Crop yields quintupled. Life span doubled, in part because of better
nutrition. Winters warmed. Growing seasons lengthened. The planet
became greener. Increasing carbon dioxide had something to do with
each and every one of these. There is simply no reason to assume
that doing the same, this time in 50, instead of 100 years, will
have any different effect in kind."
Lack of Media Skepticism Regarding Environmentalists’ Claims
Such a sanguine view of global warming is rarely, if ever,
mentioned by the media, which typically view environmental activists
as independent voices while taking a more skeptical view of industry
groups and the politicians who side with them. In an exhaustive
survey of the environmental issues facing the U.S., the Heritage
Foundation’s Angela Antonelli noted that professional
environmentalists, like the corporations they frequently condemn,
have their own interests to defend.
Indeed, Antonelli reported that ten of the largest environmental
groups posted combined annual revenues in excess of $1 billion, and
she noted that public fears about various environmental crises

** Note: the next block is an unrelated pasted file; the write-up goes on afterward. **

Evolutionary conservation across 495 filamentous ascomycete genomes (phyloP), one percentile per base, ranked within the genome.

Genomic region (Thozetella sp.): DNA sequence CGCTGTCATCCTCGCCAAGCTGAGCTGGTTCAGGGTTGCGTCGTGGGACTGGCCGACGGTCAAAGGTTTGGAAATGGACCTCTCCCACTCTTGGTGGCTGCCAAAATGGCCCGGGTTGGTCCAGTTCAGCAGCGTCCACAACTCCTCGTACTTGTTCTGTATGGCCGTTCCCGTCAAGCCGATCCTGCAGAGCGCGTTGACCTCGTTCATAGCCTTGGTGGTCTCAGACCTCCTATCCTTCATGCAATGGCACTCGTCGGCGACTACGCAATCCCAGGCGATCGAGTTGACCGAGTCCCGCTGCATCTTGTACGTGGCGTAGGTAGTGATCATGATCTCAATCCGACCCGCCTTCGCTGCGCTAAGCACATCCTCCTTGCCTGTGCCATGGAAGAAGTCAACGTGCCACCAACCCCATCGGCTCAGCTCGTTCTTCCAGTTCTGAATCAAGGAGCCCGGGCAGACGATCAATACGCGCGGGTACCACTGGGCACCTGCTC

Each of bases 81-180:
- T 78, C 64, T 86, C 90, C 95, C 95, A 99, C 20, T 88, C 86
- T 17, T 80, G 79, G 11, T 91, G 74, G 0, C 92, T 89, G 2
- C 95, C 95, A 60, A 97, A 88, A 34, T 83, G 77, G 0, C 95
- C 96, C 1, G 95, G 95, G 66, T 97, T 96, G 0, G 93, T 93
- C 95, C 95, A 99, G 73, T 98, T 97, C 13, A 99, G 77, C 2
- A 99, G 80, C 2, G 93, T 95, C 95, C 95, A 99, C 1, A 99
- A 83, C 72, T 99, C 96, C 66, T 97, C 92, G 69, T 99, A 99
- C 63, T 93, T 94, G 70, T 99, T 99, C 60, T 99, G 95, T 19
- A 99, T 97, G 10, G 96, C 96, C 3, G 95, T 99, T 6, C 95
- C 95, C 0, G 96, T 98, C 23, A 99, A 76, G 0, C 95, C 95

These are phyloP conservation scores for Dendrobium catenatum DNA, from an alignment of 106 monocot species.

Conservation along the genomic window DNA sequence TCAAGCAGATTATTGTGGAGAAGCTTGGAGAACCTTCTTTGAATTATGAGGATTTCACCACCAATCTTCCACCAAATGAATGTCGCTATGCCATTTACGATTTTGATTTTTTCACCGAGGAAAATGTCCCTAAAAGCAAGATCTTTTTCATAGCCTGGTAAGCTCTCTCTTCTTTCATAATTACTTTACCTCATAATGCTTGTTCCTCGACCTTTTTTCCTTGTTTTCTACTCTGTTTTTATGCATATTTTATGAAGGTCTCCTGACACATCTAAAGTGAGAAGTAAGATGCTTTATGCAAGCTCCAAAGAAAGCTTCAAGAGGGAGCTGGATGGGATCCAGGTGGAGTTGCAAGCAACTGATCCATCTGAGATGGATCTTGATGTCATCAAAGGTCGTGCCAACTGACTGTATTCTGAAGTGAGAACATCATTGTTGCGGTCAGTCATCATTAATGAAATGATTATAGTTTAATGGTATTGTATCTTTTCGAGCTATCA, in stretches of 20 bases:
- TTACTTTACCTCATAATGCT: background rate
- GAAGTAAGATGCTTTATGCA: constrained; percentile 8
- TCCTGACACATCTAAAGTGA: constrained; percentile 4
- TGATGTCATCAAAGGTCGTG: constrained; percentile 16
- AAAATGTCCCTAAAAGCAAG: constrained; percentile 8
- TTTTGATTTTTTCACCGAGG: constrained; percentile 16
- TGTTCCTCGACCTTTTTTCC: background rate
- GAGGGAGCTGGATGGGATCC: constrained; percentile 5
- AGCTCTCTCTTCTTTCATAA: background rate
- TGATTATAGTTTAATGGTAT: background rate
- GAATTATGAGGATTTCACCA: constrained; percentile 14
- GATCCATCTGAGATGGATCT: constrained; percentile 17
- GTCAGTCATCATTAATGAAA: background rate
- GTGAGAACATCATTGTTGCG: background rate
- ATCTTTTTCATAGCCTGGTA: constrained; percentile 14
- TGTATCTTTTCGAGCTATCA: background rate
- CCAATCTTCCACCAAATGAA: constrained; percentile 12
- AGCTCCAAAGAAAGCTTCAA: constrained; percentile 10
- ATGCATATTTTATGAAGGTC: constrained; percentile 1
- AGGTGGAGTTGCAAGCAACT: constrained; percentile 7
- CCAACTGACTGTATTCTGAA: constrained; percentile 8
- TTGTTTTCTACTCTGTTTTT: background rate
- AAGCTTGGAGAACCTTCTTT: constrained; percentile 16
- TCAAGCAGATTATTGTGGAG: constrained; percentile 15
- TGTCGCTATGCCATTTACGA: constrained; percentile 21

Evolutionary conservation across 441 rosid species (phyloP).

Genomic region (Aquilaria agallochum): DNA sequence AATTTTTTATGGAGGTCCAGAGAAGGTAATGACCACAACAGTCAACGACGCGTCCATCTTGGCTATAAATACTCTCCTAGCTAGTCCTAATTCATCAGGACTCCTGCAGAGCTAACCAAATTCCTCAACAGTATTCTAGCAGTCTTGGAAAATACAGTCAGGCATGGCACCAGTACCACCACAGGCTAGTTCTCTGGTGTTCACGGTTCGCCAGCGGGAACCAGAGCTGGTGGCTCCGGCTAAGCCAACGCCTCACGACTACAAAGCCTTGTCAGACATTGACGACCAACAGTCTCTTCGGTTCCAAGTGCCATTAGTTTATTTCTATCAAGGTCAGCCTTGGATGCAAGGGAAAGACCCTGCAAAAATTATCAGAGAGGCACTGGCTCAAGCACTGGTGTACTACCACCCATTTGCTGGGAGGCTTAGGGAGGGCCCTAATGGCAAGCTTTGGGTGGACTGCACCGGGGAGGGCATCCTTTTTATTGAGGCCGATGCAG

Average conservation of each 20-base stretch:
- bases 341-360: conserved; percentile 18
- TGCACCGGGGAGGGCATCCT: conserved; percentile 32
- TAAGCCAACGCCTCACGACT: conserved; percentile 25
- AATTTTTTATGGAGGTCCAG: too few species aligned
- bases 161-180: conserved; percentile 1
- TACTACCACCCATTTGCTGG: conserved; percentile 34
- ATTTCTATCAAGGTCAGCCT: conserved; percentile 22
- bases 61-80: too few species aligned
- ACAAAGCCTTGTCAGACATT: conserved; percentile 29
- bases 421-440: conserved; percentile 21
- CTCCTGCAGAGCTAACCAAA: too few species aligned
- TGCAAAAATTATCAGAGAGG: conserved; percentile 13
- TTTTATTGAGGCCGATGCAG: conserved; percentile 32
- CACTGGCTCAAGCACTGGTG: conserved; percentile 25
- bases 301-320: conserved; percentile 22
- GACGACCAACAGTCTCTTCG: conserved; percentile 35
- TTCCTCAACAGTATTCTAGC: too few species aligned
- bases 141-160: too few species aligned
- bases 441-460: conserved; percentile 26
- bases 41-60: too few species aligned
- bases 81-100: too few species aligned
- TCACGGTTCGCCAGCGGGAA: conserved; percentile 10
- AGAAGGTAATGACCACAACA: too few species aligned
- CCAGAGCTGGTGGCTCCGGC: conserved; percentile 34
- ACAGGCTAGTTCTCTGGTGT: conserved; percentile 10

increases the political muscle and financial resources of these
"Their activism today has less to do with achieving cleaner air
and water, healthy fisheries and abundant wildlife than it has to do
with gaining political clout and raising money. These
environmentalists defend the status quo, deny that any improvements
have been achieved, and scare Americans into giving them financial
support, even when this approach results in policies that harm the
environment and endanger public health," Antonelli wrote.
This shouldn’t imply that the media ought to ignore the views of
professional environmentalists when covering issues such as global
warming. It does imply that the media should treat self-serving
liberal claims with the same skepticism that they reserve for
conservative and free market ideas.
Unfortunately, the public hasn’t seen a balanced presentation of
both views; a study directed by Tim Lamer, former director of the
MRC's Free Market Project, found that more than 80 percent of global
warming stories on the networks' evening newscasts from 1993-1997
pretended that skeptical climate scientists didn't even exist. "For
the most part," Lamer wrote in "Facts
Frozen Out: Network News and Global Warming, "the media debate
over global warming has been one-sided, with the legions of
skeptical scientists left out."
Will those who argue that the evidence on global warming doesn't
support major changes in economic policy finally get their turn this
Earth Day, or will they once again be frozen out of the coverage?